California Child Labor Laws
California child labor laws regulate the employment of youth in the state of California. These laws dictate the ages and the times as well as the types of work they may perform. Generally, speaking children 13 years old or younger may not work in California, except in some limited situations. Youth who are 14 and 15 years old may work in a broader range of jobs, but are significantly limited in the number of hours per day and per week they may work, especially when school is in session. Youth who are 16 and 17 years old may work in a broad range jobs, but cannot work in those jobs that have been explicitly deemed to be too hazardous. The detail of California’s child labor laws are discussed below.
Definition of minor
California child labor laws define a minor as any person under 18 years old who is required to attend school pursuant to California’s Education Code and any child under six years of age. It also includes any individual who is not required to attend school pursuant to California’s Education Code only because they are a nonresident. CA Labor Code 1286(c)
California child labor laws require youth under 18 years of age to have a permit to work before they may legally work in California, unless an exclusion applies. For more information, visit our California Child Labor Laws – Permit to Employ and Work page.
12 and 13 year olds
Child labor laws generally only permit 12 and 13 year olds to work on regular school holidays, during the regular vacation of public schools, and during specified occasional public school vacations. They may not work on any regular school day, either before or after school. CA Education Code 49111, 49112, 49116 A permit to employ and work may be issued to a 13 year old to work up to 2 hours on a school day and up to 4 hours in a workweek if the youth has completed sixth grade, been identified as a potential dropout, and participates in an employment program conducted on school premises and sponsored by one or more school districts. CA Education Code 49112
California child labor laws have provisions specifically directed to 14 and 15 year olds, including restrictions on what times during a day 14 and 15 year olds may work, how many hours in a week they many work, and what jobs or occupations they may perform. For more information, visit our California Child Labor laws – 14 and 15 year olds page.
California child labor laws have provisions specifically directed to 16 and 17 year olds, including restrictions on what times during a day 16 and 17 year olds may work, how many hours in a week they many work, and what jobs or occupations they may perform. For more information, visit our California Child Labor laws – 16 and 17 year olds page.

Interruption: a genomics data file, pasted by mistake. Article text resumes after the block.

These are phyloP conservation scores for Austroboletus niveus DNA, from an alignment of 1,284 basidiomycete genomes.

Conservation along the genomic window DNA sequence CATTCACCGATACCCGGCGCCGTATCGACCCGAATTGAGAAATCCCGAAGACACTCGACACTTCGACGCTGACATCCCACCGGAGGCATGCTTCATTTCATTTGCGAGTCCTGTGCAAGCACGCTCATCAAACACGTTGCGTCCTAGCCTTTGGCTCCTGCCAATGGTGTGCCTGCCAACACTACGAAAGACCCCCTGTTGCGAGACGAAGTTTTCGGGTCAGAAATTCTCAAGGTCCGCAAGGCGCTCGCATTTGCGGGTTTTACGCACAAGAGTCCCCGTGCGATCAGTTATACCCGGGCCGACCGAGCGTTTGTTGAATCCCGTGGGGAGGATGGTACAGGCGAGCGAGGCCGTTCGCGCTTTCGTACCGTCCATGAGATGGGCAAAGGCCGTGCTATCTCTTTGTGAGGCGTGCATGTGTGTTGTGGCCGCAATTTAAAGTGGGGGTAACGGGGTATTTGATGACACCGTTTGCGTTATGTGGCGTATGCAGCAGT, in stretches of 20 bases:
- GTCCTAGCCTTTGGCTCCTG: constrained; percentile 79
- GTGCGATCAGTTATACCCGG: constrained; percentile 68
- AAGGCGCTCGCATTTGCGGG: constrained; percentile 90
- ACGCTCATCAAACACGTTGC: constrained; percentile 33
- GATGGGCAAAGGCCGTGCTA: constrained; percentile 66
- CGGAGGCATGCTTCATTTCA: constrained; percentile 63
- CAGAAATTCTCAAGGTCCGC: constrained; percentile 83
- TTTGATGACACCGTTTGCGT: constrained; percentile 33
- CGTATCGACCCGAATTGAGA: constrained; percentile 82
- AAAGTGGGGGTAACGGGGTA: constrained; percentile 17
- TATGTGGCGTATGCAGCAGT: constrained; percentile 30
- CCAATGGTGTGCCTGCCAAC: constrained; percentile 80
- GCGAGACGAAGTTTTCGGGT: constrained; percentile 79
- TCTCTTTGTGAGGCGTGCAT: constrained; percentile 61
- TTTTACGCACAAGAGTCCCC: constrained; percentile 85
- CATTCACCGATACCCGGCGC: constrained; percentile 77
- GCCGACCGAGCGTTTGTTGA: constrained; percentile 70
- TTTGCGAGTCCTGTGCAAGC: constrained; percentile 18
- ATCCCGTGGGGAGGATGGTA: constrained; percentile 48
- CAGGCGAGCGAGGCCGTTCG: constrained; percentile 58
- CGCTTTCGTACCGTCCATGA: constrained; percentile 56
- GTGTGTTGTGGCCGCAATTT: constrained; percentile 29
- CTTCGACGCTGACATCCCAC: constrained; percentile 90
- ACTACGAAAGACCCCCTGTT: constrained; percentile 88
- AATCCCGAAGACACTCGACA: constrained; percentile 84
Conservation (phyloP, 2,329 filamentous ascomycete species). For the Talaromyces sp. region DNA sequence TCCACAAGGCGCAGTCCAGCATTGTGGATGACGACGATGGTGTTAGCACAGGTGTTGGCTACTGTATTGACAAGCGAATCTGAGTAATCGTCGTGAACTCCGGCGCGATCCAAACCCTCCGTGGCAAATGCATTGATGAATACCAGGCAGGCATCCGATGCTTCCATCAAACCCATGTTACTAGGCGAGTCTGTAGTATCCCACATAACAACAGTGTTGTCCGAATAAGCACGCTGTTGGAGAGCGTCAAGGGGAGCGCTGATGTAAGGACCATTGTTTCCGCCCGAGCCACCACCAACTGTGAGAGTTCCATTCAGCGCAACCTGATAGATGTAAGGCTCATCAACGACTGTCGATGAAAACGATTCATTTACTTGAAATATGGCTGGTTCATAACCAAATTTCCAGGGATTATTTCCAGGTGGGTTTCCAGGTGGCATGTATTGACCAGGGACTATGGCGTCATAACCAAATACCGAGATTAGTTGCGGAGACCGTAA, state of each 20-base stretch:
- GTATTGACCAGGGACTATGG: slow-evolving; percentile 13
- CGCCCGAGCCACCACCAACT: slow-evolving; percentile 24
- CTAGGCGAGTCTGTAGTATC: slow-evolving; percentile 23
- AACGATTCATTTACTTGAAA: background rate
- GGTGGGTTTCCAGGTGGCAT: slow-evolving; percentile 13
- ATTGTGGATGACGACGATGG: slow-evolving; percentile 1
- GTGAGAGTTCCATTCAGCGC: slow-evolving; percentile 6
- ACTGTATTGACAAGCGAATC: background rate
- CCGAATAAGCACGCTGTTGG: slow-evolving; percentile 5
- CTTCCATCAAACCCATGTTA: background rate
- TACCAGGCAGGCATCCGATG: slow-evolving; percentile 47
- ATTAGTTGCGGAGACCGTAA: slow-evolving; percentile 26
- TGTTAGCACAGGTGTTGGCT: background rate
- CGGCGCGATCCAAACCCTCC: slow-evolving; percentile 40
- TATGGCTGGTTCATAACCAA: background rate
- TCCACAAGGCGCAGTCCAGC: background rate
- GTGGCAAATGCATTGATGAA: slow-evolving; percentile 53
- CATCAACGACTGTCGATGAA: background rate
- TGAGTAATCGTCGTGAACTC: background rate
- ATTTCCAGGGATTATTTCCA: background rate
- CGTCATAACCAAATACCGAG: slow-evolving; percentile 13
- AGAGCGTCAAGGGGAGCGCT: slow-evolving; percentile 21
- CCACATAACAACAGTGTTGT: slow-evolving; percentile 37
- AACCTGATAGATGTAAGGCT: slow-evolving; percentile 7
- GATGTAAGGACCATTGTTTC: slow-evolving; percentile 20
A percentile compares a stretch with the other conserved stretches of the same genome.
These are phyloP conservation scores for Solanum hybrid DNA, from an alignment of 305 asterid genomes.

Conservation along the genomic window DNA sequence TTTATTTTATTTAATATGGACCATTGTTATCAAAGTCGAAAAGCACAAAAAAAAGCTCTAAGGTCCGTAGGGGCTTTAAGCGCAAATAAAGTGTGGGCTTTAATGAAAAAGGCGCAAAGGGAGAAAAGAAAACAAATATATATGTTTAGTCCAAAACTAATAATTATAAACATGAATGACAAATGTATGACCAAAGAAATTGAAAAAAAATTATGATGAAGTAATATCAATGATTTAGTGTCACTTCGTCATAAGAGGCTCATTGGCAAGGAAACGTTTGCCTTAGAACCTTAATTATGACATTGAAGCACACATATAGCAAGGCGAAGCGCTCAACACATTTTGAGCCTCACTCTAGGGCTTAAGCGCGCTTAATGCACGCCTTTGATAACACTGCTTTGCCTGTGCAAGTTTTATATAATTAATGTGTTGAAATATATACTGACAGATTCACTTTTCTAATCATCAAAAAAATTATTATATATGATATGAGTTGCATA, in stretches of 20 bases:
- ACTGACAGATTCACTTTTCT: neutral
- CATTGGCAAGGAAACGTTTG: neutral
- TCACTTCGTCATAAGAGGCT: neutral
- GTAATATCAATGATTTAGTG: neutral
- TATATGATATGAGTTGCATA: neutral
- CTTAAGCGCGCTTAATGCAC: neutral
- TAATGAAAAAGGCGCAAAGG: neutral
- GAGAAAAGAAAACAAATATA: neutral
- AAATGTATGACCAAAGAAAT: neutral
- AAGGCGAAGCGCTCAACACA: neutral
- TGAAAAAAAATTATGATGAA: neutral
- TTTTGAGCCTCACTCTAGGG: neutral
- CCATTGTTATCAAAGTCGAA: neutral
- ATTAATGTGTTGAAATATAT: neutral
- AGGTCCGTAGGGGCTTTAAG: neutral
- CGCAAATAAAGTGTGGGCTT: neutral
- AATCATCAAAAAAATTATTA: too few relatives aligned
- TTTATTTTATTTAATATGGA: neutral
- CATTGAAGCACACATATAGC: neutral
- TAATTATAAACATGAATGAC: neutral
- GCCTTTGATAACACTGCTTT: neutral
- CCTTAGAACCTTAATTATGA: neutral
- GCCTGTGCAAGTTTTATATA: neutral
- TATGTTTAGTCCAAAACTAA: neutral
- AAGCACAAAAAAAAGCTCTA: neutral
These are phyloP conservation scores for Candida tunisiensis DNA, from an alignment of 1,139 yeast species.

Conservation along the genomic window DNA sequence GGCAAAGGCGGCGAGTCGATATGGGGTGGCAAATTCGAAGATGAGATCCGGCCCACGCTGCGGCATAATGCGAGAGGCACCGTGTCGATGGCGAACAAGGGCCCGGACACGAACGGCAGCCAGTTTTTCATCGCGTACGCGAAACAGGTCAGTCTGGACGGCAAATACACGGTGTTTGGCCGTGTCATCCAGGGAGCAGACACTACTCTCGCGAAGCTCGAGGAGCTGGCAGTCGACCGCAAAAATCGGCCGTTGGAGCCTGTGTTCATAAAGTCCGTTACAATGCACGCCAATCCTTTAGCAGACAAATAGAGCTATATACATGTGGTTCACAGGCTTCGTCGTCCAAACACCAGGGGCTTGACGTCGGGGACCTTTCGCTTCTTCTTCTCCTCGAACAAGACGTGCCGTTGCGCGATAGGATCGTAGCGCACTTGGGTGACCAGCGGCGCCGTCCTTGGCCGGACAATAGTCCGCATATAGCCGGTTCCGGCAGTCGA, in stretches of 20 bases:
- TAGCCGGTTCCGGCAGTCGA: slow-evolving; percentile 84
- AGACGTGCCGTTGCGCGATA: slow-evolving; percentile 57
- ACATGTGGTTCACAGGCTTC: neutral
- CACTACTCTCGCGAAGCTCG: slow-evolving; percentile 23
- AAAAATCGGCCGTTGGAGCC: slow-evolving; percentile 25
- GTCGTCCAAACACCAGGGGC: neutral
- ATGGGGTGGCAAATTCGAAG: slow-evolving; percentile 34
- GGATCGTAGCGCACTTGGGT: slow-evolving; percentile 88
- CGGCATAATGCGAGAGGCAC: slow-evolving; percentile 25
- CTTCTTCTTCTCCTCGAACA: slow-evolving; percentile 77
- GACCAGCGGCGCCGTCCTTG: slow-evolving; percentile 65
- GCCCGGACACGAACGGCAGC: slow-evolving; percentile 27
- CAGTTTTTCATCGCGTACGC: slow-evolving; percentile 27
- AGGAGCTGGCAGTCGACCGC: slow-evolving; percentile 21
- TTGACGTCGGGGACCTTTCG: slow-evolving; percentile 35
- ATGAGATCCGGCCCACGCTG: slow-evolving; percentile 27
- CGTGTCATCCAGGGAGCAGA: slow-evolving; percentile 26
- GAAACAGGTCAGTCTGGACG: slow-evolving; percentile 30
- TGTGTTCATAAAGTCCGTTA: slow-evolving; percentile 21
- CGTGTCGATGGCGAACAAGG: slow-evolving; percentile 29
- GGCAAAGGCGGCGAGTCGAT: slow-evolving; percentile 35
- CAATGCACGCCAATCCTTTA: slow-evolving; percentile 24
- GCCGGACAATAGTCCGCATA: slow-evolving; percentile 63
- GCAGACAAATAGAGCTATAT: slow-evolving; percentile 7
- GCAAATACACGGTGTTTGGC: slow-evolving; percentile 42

Career training, apprenticeships, and other training
California child labor laws exempts youth from occupational restrictions, except for manufacturing, if they are enrolled in one of the following programs:
- courses of training in vocational or manual training schools or in state institutions
- apprenticeship training provided in an approved apprenticeship training program
- work experience education programs conducted pursuant to either or both CA Education Code Section 51760-51769.5, provided that the work experience coordinator determines that the students have been sufficiently trained in the employment or work otherwise prohibited by these sections, if parental approval is obtained, and the principal or the counselor of the student has determined that the progress of the student toward graduation will not be impaired
Under California child labor laws, youth 14 years of age and older may work in agricultural occupations otherwise prohibited pursuant to federal regulation if the following conditions are met:
- the youth is enrolled as a student-learner in a bona fide vocational agriculture program under a written agreement that provides that the student-learner’s work is incidental to training, intermittent, for short periods of time, and under close supervision of a qualified person, and includes all of the following:
- safety instructions given by the school and correlated with the student-learner’s on-the-job training
- a schedule of organized and progressive work processes for the student-learner
- the name of the student-learner
- the signature of the employer and a school authority, each of whom must keep copies of the agreement
- youth who are 14 or 15 years of age hold certificates of completion of either a tractor operation or a machine operation program and who are working in the occupations for which they have been trained. The employers employing minors who have completed such a program must keep a copy of the certificates of completion on file with the youth’s records
- youth who are 14 and 15 years old who hold certificates of completion of either a tractor operation or a machine operation program of the United States Office of Education Vocational Agriculture Training Program and are working in the occupations for which they have been trained. Employers employing minors who have completed this program must keep a copy of the certificate of completion on file with the minor’s records.